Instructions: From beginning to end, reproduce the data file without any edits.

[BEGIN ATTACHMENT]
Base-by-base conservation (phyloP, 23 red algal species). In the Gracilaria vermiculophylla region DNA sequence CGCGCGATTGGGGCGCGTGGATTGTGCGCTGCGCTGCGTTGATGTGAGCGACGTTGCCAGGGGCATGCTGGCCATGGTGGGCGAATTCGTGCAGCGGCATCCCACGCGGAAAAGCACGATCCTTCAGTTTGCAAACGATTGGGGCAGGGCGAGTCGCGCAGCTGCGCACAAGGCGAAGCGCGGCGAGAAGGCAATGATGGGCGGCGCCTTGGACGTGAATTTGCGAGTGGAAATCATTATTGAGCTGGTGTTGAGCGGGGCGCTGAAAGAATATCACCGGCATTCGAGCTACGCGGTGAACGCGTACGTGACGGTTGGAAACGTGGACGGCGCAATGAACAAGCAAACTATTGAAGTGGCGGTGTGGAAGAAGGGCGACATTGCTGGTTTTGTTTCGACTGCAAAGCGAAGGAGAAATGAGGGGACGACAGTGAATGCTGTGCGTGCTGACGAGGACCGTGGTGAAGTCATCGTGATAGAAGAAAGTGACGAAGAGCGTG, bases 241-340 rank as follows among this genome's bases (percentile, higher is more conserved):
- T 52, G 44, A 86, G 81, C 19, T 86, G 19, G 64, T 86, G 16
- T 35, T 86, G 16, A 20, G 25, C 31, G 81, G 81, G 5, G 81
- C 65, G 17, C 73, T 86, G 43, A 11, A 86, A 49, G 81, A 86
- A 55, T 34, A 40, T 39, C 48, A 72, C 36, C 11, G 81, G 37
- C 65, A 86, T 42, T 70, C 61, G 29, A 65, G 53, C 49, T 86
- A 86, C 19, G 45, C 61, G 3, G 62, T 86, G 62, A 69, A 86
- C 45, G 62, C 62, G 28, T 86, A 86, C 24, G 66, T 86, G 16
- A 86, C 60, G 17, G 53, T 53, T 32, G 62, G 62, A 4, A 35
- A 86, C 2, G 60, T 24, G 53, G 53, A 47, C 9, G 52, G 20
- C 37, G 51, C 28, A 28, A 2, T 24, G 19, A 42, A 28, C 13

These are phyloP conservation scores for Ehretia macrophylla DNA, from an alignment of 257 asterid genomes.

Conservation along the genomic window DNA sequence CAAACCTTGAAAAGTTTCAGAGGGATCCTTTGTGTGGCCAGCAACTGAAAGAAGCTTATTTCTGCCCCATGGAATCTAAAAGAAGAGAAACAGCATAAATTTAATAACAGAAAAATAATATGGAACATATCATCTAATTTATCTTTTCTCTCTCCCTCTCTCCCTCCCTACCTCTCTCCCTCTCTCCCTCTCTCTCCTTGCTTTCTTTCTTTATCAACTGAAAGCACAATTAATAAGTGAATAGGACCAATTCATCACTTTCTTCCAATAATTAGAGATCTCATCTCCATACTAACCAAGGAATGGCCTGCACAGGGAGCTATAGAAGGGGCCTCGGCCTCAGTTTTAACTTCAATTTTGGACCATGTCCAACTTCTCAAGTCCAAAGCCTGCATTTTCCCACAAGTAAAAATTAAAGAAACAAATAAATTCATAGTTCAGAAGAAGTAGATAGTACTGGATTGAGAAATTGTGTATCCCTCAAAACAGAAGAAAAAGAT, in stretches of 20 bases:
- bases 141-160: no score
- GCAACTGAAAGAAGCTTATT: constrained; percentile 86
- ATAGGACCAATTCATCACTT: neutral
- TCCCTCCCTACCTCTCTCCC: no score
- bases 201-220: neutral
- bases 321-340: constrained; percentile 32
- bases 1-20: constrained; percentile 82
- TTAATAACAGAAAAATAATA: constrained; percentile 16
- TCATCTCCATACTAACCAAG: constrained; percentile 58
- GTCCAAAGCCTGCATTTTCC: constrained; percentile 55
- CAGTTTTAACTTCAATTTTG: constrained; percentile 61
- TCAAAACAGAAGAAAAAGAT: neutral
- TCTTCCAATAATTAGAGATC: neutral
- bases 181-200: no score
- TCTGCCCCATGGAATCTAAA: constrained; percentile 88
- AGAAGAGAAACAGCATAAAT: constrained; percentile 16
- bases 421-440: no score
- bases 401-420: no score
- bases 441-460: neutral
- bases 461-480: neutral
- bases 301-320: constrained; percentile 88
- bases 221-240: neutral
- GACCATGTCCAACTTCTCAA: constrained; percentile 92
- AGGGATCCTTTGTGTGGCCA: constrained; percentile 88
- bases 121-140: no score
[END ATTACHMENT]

Base-by-base conservation (phyloP, 23 red algal species). In the Gracilaria vermiculophylla region DNA sequence CGCGCGATTGGGGCGCGTGGATTGTGCGCTGCGCTGCGTTGATGTGAGCGACGTTGCCAGGGGCATGCTGGCCATGGTGGGCGAATTCGTGCAGCGGCATCCCACGCGGAAAAGCACGATCCTTCAGTTTGCAAACGATTGGGGCAGGGCGAGTCGCGCAGCTGCGCACAAGGCGAAGCGCGGCGAGAAGGCAATGATGGGCGGCGCCTTGGACGTGAATTTGCGAGTGGAAATCATTATTGAGCTGGTGTTGAGCGGGGCGCTGAAAGAATATCACCGGCATTCGAGCTACGCGGTGAACGCGTACGTGACGGTTGGAAACGTGGACGGCGCAATGAACAAGCAAACTATTGAAGTGGCGGTGTGGAAGAAGGGCGACATTGCTGGTTTTGTTTCGACTGCAAAGCGAAGGAGAAATGAGGGGACGACAGTGAATGCTGTGCGTGCTGACGAGGACCGTGGTGAAGTCATCGTGATAGAAGAAAGTGACGAAGAGCGTG, bases 241-340 rank as follows among this genome's bases (percentile, higher is more conserved):
- T 52, G 44, A 86, G 81, C 19, T 86, G 19, G 64, T 86, G 16
- T 35, T 86, G 16, A 20, G 25, C 31, G 81, G 81, G 5, G 81
- C 65, G 17, C 73, T 86, G 43, A 11, A 86, A 49, G 81, A 86
- A 55, T 34, A 40, T 39, C 48, A 72, C 36, C 11, G 81, G 37
- C 65, A 86, T 42, T 70, C 61, G 29, A 65, G 53, C 49, T 86
- A 86, C 19, G 45, C 61, G 3, G 62, T 86, G 62, A 69, A 86
- C 45, G 62, C 62, G 28, T 86, A 86, C 24, G 66, T 86, G 16
- A 86, C 60, G 17, G 53, T 53, T 32, G 62, G 62, A 4, A 35
- A 86, C 2, G 60, T 24, G 53, G 53, A 47, C 9, G 52, G 20
- C 37, G 51, C 28, A 28, A 2, T 24, G 19, A 42, A 28, C 13

These are phyloP conservation scores for Ehretia macrophylla DNA, from an alignment of 257 asterid genomes.

Conservation along the genomic window DNA sequence CAAACCTTGAAAAGTTTCAGAGGGATCCTTTGTGTGGCCAGCAACTGAAAGAAGCTTATTTCTGCCCCATGGAATCTAAAAGAAGAGAAACAGCATAAATTTAATAACAGAAAAATAATATGGAACATATCATCTAATTTATCTTTTCTCTCTCCCTCTCTCCCTCCCTACCTCTCTCCCTCTCTCCCTCTCTCTCCTTGCTTTCTTTCTTTATCAACTGAAAGCACAATTAATAAGTGAATAGGACCAATTCATCACTTTCTTCCAATAATTAGAGATCTCATCTCCATACTAACCAAGGAATGGCCTGCACAGGGAGCTATAGAAGGGGCCTCGGCCTCAGTTTTAACTTCAATTTTGGACCATGTCCAACTTCTCAAGTCCAAAGCCTGCATTTTCCCACAAGTAAAAATTAAAGAAACAAATAAATTCATAGTTCAGAAGAAGTAGATAGTACTGGATTGAGAAATTGTGTATCCCTCAAAACAGAAGAAAAAGAT, in stretches of 20 bases:
- bases 141-160: no score
- GCAACTGAAAGAAGCTTATT: constrained; percentile 86
- ATAGGACCAATTCATCACTT: neutral
- TCCCTCCCTACCTCTCTCCC: no score
- bases 201-220: neutral
- bases 321-340: constrained; percentile 32
- bases 1-20: constrained; percentile 82
- TTAATAACAGAAAAATAATA: constrained; percentile 16
- TCATCTCCATACTAACCAAG: constrained; percentile 58
- GTCCAAAGCCTGCATTTTCC: constrained; percentile 55
- CAGTTTTAACTTCAATTTTG: constrained; percentile 61
- TCAAAACAGAAGAAAAAGAT: neutral
- TCTTCCAATAATTAGAGATC: neutral
- bases 181-200: no score
- TCTGCCCCATGGAATCTAAA: constrained; percentile 88
- AGAAGAGAAACAGCATAAAT: constrained; percentile 16
- bases 421-440: no score
- bases 401-420: no score
- bases 441-460: neutral
- bases 461-480: neutral
- bases 301-320: constrained; percentile 88
- bases 221-240: neutral
- GACCATGTCCAACTTCTCAA: constrained; percentile 92
- AGGGATCCTTTGTGTGGCCA: constrained; percentile 88
- bases 121-140: no score